Wednesday, May 16, 2012

The Ultimate Paradigm of Thought

[Given I'm not spending time elsewhere, I can start at least trying to write out some of the theoretical aspects I plan to cover when I eventually try to write my book.  I am not going to go about citing references in this poor excuse for a writing exercise.  Where I can note I am using a theory that is not my own, I shall do so, but it should be noted that much of what I believe is nothing more than a combination and/or extrapolation of things I learned from other sources.  Nothing is "new" except for the manner in which ideas are organized, combined or broadened from different perspectives.  Last, I hope to keep this brief.  Just this idea alone is big enough to change Psychology, create a new branch of study, reinterpret volumes and volumes of data from a new perspective.]

When it comes to how we think and how we learn, there is really only one paradigm that applies.  It is the combination of The Structure of Scientific Revolution by Kuhn, and the concept of a neural network, best described through our attempts to create AI, artificial intelligence, or learning computers.

I will not get into each in detail here.  Consider this an intro type page to a set of chapters.


Kuhn's book is a seriously tedious read. The actual lesson it intends to impart is very basic.  However, it is (or at least was) an attack on the scientific community, so he went through great lengths to give example after example after example in order to make his case.  The problem, which his own theory expresses, was that people would challenge many of the individual findings, as if he had called Newton an imbecile for being wrong (Newton not being entirely correct was the issue), instead of seeing what he had expressed on the broad scale.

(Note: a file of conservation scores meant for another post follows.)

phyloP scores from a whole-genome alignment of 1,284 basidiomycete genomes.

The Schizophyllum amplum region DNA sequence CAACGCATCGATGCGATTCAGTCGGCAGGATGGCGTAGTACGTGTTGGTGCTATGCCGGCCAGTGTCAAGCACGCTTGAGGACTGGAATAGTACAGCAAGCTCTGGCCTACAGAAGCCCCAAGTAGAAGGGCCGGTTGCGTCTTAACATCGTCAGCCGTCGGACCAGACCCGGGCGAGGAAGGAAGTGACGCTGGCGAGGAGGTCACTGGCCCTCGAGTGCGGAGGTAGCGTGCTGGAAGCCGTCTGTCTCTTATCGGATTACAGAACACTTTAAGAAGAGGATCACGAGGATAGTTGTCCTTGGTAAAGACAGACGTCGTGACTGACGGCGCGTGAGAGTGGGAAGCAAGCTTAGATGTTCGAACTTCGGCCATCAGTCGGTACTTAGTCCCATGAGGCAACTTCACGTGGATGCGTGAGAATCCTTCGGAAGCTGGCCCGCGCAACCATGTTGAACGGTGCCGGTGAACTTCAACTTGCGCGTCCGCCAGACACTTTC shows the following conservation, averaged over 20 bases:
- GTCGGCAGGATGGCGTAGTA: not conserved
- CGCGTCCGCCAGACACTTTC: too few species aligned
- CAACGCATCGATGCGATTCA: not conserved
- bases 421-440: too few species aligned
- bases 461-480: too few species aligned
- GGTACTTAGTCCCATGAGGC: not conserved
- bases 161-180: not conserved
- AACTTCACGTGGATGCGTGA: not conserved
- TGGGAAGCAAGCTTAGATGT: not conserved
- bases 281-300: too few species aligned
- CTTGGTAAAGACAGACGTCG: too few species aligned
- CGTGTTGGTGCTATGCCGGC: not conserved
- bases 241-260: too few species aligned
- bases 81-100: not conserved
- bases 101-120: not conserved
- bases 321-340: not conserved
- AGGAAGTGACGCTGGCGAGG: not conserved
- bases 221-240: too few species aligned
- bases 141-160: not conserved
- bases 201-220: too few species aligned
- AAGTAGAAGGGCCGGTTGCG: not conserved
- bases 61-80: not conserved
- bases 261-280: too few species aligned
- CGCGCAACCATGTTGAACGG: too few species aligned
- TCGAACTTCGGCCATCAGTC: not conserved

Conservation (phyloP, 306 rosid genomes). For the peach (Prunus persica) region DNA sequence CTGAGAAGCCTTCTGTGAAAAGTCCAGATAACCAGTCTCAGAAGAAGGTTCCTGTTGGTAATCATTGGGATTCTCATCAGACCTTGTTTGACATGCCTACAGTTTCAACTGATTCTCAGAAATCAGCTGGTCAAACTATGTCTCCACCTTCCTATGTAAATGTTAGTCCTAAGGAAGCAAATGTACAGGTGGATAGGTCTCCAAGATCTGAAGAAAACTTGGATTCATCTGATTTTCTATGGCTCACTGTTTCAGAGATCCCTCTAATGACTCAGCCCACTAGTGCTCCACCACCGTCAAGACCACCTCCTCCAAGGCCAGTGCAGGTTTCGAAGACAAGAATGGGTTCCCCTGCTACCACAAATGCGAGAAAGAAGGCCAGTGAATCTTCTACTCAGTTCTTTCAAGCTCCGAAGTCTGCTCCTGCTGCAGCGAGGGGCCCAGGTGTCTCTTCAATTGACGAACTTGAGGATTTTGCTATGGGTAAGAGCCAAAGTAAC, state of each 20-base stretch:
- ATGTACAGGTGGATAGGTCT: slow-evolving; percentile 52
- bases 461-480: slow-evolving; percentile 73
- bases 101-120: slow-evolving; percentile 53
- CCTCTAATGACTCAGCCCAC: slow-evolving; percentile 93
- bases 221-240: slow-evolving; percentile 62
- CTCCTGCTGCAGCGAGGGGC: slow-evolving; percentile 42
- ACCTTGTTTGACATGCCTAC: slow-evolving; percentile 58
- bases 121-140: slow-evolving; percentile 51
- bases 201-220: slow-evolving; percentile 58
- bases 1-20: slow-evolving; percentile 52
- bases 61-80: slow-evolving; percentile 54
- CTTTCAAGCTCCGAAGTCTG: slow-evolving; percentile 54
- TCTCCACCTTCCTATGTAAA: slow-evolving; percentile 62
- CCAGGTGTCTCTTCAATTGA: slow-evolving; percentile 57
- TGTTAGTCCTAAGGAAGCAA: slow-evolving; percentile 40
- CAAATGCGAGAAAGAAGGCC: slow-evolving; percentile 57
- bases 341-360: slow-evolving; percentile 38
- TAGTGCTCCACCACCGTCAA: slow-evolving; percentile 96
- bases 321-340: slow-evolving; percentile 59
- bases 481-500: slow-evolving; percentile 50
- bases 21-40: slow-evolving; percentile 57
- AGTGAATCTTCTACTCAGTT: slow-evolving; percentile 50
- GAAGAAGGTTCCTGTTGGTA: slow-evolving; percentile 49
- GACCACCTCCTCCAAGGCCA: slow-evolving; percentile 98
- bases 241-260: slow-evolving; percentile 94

Basically, any accepted scientific theory will have a devout following.  They will disregard anomalous data.  Eventually, the amount of anomalous data becomes great, such that a new theory is created which abandons or incorporates the previous theory.  Over a short period of time, it becomes accepted.  I'd say look no further than "Climate Change" for an example you have most likely lived through.  Now widely accepted, early theories on the topic were disregarded out of hand, even laughed at.

WARNING - Anyone that sites Kuhn (including myself) and The Structure of Scientific Revolution has not made their case simply by doing so.  Truly, it only stands for the proposition that anomalous data will be disregarded.  It does not mean an new theory which incorporates the data is correct, only that the theory MAY be correct, the next step in the evolution of understanding within a certain topic.  So, when someone argues Ancient Aliens, it is their actual argument that must be the basis of their theory, not simply citing Kuhn and pointing to structures that can not be built even with today's technology.


A computer neural network would take me too long to explain.  Basically, multiple connections at several different levels link an input to an output.  As the computer is "taught" to recognize data for desired outputs (a bomb/mine vs. rock program fits best, sonar feedback being interpreted as metal or rock), the various connections are "weighted," some given more strength than others, until the machine can tell if an object is a rock or metal without further adjustments.